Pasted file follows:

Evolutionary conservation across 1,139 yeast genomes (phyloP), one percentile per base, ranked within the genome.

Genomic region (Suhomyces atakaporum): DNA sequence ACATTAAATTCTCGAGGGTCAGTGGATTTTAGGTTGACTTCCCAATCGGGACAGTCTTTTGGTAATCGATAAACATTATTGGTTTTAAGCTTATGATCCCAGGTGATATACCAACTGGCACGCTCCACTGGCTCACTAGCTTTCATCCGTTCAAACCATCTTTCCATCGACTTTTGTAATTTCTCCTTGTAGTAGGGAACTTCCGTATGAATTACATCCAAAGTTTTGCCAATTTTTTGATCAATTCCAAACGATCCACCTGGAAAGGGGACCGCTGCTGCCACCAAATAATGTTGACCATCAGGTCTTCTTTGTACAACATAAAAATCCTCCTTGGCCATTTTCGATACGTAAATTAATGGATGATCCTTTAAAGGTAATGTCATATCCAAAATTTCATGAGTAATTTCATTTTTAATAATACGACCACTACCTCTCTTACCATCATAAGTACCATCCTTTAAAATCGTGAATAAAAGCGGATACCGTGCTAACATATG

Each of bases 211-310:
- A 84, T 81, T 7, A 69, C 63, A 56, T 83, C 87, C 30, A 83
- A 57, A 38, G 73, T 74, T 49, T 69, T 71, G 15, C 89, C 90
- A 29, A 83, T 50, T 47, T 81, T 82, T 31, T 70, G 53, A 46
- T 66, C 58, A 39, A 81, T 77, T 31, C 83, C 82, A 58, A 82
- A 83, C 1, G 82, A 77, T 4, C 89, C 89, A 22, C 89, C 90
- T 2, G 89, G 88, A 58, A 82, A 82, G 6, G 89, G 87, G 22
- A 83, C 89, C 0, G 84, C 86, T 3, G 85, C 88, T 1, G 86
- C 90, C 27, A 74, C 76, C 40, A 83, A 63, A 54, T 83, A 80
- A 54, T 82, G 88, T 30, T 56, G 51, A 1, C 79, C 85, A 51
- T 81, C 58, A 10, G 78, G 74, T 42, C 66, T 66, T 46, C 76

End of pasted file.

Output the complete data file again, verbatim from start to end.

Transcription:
Evolutionary conservation across 1,139 yeast genomes (phyloP), one percentile per base, ranked within the genome.

Genomic region (Suhomyces atakaporum): DNA sequence ACATTAAATTCTCGAGGGTCAGTGGATTTTAGGTTGACTTCCCAATCGGGACAGTCTTTTGGTAATCGATAAACATTATTGGTTTTAAGCTTATGATCCCAGGTGATATACCAACTGGCACGCTCCACTGGCTCACTAGCTTTCATCCGTTCAAACCATCTTTCCATCGACTTTTGTAATTTCTCCTTGTAGTAGGGAACTTCCGTATGAATTACATCCAAAGTTTTGCCAATTTTTTGATCAATTCCAAACGATCCACCTGGAAAGGGGACCGCTGCTGCCACCAAATAATGTTGACCATCAGGTCTTCTTTGTACAACATAAAAATCCTCCTTGGCCATTTTCGATACGTAAATTAATGGATGATCCTTTAAAGGTAATGTCATATCCAAAATTTCATGAGTAATTTCATTTTTAATAATACGACCACTACCTCTCTTACCATCATAAGTACCATCCTTTAAAATCGTGAATAAAAGCGGATACCGTGCTAACATATG

Each of bases 211-310:
- A 84, T 81, T 7, A 69, C 63, A 56, T 83, C 87, C 30, A 83
- A 57, A 38, G 73, T 74, T 49, T 69, T 71, G 15, C 89, C 90
- A 29, A 83, T 50, T 47, T 81, T 82, T 31, T 70, G 53, A 46
- T 66, C 58, A 39, A 81, T 77, T 31, C 83, C 82, A 58, A 82
- A 83, C 1, G 82, A 77, T 4, C 89, C 89, A 22, C 89, C 90
- T 2, G 89, G 88, A 58, A 82, A 82, G 6, G 89, G 87, G 22
- A 83, C 89, C 0, G 84, C 86, T 3, G 85, C 88, T 1, G 86
- C 90, C 27, A 74, C 76, C 40, A 83, A 63, A 54, T 83, A 80
- A 54, T 82, G 88, T 30, T 56, G 51, A 1, C 79, C 85, A 51
- T 81, C 58, A 10, G 78, G 74, T 42, C 66, T 66, T 46, C 76